Of the thirteen Verizon Android phones the The HTC ThunderBolt is currently their premier phone. Other popular Verizon Androids are the Motorola’s Droid 2 and the HTC Droid Incredible 2. However, these two phones don’t sport the 4G connectivity, while the ThunderBolt does.
From a physical point of view the ThunderBolt is fairly heavy (6.4 ounces) and large (4.8 x 2.6 x 0.5 inches HWD). For some this is not an issue and gives the phone a solid premier feel, but if you like a phone that fits lightly in your pocket this one might not be for you. The display screen is an impressive 4.3 Inches (800 x 480 pixels), giving you crisp viewing even at obscure angles. There is a 1.3 megapixel front facing camera for video calling and a powerful 8 megapixel rear camera with dual-LED flash. The real aspect that puts this phone ahead of the Droid 2 and Droid Incredible 2 is the connectivity speed – the ThunderBolt is now running on Verizon’s 4G LTE network. Verizon’s rapid 4G network is new and already covers a large number of the major metropolitan areas.
For almost all the smartphones you are required to select the $30 data plan, giving you unlimited data, and there is no extra cost if you are running on 4G versus 3G. A neat option is to get WiFi hotspot, this $20 add-on allows you to connect up to eight devices, such as your laptop, to your phone’s internet so you always have internet on the go. The flip side to having such quick browsing speeds is that your battery probably will not last you more than two and half hours of 4G use. This has raised a lot of questions as to the functionality of the phone. However, on 3G you can expect to get around eight hours of talk time. Which by all accounts is very reasonable. The reality is you are likely to have trouble getting through the day without recharging. For a high pace corporate individual this might not be the right phone for you, but if you want to dazzle your friends with the fastest internet speeds then this one is for you.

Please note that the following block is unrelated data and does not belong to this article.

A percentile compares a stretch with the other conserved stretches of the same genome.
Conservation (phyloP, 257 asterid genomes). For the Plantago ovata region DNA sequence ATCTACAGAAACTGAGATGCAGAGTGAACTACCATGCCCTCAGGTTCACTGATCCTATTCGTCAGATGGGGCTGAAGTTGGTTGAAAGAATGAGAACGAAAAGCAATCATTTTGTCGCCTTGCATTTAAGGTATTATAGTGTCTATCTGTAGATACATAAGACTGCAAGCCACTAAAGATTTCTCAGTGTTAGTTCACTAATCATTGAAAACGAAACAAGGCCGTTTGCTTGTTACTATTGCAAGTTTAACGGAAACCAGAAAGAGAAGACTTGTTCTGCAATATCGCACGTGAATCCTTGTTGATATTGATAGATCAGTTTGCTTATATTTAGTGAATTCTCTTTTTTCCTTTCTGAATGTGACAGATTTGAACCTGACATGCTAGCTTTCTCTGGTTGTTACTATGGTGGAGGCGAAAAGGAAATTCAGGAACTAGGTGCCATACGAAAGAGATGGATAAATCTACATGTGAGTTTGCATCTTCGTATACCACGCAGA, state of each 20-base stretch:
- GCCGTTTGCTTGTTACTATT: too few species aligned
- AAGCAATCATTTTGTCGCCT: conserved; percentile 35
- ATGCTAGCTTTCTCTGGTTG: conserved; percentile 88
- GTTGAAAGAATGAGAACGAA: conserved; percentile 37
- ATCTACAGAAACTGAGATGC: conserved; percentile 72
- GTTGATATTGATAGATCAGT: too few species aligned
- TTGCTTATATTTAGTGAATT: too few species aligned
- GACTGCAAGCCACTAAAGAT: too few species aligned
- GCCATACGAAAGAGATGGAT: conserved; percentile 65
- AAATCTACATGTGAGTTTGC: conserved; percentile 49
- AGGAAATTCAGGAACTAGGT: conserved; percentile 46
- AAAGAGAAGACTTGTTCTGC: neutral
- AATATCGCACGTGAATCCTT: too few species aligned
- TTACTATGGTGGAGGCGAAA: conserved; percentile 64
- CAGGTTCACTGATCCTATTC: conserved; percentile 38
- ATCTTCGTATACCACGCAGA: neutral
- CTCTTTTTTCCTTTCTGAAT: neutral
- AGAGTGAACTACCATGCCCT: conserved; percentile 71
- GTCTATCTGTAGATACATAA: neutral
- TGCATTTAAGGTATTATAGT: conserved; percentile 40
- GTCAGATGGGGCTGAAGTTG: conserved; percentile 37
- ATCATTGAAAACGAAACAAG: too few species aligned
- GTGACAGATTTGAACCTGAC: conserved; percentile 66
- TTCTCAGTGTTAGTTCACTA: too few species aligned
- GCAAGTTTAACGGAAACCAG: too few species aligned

You are likely to find the phone quick to maneuver through apps and day-to-day use with the 1 GHz Snapdragon processor, and Android 2.2 (Froyo) operating system. Unfortunately, the Thunderbolt does not ship with the latest Android version (Gingerbread, 2.3). However, it is expected to have an official upgrade sometime this Summer, with unofficial version online for users that have rooted their handset. Note, Android has blocked users with rooted devices from using the movie rental options. The phone ships with 2.5 MB of built in memory and a 32 SDmicro card – more than enough room to store all your pictures and videos.
To sum things up, the Thunderbolt is Verizon’s premier phone. It is a better option for you even if you do not have access to the 4G network than the Droid X, merely because the interface from HTC (Sence) has better functionality than Motorola’s MotoBlur. If you are toying with the iPhone, don’t. It does not have the 4G connectivity, and nor will the iPhone 5, soon to be called iPhone 4S. The Droid 2 might be an option to consider if you prefer having a physical keyboard (much improved keyboard from the original Droid). If not, stick with the Thunderbolt and hope that the next generation smartphone’s have better battery efficiencies.